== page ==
Now, we need to create several ConfigurationProvider classes. These classes have to extend org.ocpsoft.rewrite.servlet.config.HttpConfigurationProvider (for servlet environments.) A ConfigurationProvider has a method which returns a priority and a method which returns the Configuration. Have a look at the AccessRewriteConfiguration below:

package at.w0mb.prettyMigration.rewrite;

import javax.servlet.ServletContext;

import org.ocpsoft.rewrite.bind.El;
import org.ocpsoft.rewrite.config.*;
import org.ocpsoft.rewrite.servlet.config.*;

public class AccessRewriteConfiguration extends HttpConfigurationProvider {
	public Configuration getConfiguration(final ServletContext context) {
		return ConfigurationBuilder.begin()

				// Authentication
							.getContextPath() + "/")));

	public int priority() {
		return 10;

With this Configuration, we mainly implemented what we saw earlier in the pretty-config.xml; but we have also defined a ‘virtual’ URL that doesn´t map to an *.xhtml file, but rather, invokes a bean method that performs the logout and redirects to /.

Question: What happens if we try to invoke the application now?!? No idea? Ok.

Answer: We will get error messages because JSF cannot find any mappings for our ourcomes e.g. pretty:about, pretty:profile, …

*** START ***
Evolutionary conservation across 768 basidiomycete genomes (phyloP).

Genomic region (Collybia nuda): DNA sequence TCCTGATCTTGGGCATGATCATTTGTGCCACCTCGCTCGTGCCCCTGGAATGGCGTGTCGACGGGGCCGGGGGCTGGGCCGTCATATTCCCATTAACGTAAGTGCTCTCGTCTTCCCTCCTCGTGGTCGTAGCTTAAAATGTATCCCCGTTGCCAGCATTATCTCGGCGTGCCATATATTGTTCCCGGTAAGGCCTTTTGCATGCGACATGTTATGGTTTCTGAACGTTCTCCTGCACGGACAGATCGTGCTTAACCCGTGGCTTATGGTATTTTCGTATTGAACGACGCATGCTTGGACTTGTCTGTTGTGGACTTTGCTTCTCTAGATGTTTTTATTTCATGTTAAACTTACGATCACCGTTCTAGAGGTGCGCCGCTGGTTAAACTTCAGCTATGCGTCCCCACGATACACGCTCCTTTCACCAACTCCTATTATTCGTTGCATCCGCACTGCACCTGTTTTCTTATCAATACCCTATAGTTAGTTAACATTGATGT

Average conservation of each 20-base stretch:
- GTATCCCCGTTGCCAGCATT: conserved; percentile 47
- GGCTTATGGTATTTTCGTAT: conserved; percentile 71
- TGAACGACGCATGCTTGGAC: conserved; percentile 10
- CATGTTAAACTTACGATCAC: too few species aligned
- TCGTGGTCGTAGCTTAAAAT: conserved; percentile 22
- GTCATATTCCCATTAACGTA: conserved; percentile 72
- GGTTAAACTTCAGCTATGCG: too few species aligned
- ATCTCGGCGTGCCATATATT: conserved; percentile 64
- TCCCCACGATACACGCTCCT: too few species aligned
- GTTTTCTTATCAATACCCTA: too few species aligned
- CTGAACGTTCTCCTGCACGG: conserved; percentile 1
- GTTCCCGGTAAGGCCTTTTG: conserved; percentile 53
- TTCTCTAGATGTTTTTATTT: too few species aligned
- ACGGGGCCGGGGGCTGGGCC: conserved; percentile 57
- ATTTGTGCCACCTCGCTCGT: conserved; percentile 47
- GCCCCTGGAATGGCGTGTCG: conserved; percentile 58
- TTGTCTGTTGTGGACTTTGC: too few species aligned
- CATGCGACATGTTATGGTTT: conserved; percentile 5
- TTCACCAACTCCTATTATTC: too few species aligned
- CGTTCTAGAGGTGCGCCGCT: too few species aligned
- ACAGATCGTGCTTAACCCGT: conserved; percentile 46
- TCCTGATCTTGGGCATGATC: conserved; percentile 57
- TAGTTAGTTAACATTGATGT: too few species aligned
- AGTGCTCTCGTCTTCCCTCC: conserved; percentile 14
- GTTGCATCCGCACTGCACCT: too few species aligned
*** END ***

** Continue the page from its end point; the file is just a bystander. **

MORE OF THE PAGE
So what do we need to do now? We have to do the mapping ourselves in the faces-config.xml:

<?xml version="1.0" encoding="UTF-8"?>
<faces-config xmlns=""

The application would nearly work now as we have written it. But how about the login? We will define another ConfigurationProvider as shown below.

First, though, we will need to add another dependency to our POM. This will enable us to @Inject our Identity object directly into the configuration. The rewrite-integration-cdi extension module, enriches our rewrite configuration objects with CDI support, and gives us access to the Unified Expression Language (not shown.)

Exhibit 5
package at.w0mb.prettyMigration.rewrite;

import javax.inject.Inject;
import javax.servlet.ServletContext;

import at.w0mb.prettyMigration.Identity;

import org.ocpsoft.rewrite.config.*;